Sm-Nd isochron ages coupled with C-N isotope data of eclogitic diamonds from Jwaneng, Botswana

M. U. Gress*, J. M. Koornneef, E. Thomassot, I. L. Chinn, K. van Zuilen, G. R. Davies

*Corresponding author for this work

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Abstract

Constraining the formation age of individual diamonds from incorporated mineral inclusions and assessing the host diamonds’ geochemical characteristics allows determination of the complex history of diamond growth in the sub-continental lithospheric mantle (SCLM). It also provides the rare opportunity to study the evolution of the deep cycling of volatiles over time. To achieve these aims, Sm-Nd isotope systematics are presented for 36 eclogitic garnet and clinopyroxene inclusions from 16 diamonds from the Jwaneng mine, Botswana. The inclusions and host diamonds comprise at least two compositional suites that record different ‘mechanisms’ of diamond formation and define two isochrons, one Paleoproterozoic (1.8 Ga) and one Neoproterozoic (0.85 Ga). There are indications of at least three additional diamond-forming events whose ages currently cannot be well constrained. The Paleoproterozoic diamond suite formed by large-scale (>100′s km), volatile-rich metasomatism related to formation and re-working of the Proto-Kalahari Craton. In contrast, the heterogeneous composition of the Neoproterozoic diamond suite indicates diamond formation on a small-scale, through local (<10 km) equilibration of compositionally variable diamond-forming fluids in different eclogitic substrates during the progressive breakup of the Rodinia supercontinent. The results demonstrate that regional events appear to reflect the input of volatiles (i.e., carbon-bearing) derived from the asthenospheric mantle, whereas local diamond-forming events mainly promote the redistribution of volatiles within the SCLM. The occurrence of isotopically light carbon analysed in distinct growth zones from samples of this study (δ13C < −21.1‰) provides further indication of a recycled origin for surface-derived carbon in some diamonds from Jwaneng. Determining Earth's long-term deep carbon cycle using diamonds, however, requires an understanding of the nature and scale of specific diamond-forming events.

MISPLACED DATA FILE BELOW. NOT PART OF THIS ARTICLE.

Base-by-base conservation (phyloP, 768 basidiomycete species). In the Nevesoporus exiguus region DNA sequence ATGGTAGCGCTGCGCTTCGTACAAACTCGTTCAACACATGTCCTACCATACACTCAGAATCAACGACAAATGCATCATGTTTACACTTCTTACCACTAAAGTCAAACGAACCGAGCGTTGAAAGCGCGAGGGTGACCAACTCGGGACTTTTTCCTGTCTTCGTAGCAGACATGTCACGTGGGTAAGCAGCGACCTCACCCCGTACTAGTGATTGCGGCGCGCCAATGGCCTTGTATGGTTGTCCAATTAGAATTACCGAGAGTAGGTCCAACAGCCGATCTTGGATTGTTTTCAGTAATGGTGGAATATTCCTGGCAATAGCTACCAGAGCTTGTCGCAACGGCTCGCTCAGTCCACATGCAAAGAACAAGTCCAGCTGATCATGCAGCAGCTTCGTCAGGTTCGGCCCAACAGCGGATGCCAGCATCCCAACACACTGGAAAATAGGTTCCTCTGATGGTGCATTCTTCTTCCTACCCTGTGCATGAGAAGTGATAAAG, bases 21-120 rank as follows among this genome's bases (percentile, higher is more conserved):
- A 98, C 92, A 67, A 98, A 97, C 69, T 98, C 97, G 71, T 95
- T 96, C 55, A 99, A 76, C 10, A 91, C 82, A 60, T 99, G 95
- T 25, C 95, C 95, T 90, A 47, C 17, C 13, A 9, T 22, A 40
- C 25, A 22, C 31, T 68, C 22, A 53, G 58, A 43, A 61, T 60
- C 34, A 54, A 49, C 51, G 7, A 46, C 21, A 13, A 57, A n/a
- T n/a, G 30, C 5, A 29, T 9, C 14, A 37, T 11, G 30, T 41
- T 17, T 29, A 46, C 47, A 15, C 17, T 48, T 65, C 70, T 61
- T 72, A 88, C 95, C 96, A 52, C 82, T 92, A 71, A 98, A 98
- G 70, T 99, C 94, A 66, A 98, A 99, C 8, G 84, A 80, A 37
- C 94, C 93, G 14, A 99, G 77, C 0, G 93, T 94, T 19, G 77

Original languageEnglish
Pages (from-to)1-17
Number of pages17
JournalGeochimica et Cosmochimica Acta
Volume293
Early online date16 Oct 2020
DOIs
Publication statusPublished - 15 Jan 2021

Funding

The authors sincerely thank Debswana and De Beers for providing access to run of mine production at DTCB and the generous supply of diamonds. MUG was funded through NWO project 824.14.004. Carbon isotope analyses were partly funded by Europlanet 2020 RI that received funding from the European Union’s Horizon 2020 research and innovation programme under grant agreement No 654208. We thank Nordine Bouden for his technical assistance during SIMS analytical sessions as well as Etienne Deloule and Johan Villeneuve for the fruitful discussions while setting up the analytical condition for C-N isotope measurements by SIMS. Travel for sampling was sponsored by Stichting Dr. Schürmannfonds. Special thanks go to Hielke Jelsma for his advice on regional geology, Richard Smeets for assistance in the clean lab, to Pieter Ouwerkerk and Gassan Diamonds BV for assistance in polishing and to Suzan Verdegaal-Warmerdam, Ciaran Kelly, Evalien van der Valk and Anna Pals for their contributions in C isotope analyses. Sergei Matveev and Tilly Bouten are thanked for support with EPMA in Utrecht, Frank Peeters for providing access to the micro-balance and microscopy.

FundersFunder number
Horizon 2020 Framework Programme871149, 654208
Nederlandse Organisatie voor Wetenschappelijk Onderzoek824.14.004

    Keywords

    • Carbon and nitrogen isotope
    • Craton
    • Diamond
    • Eclogite
    • Inclusion dating
    • Nitrogen aggregation

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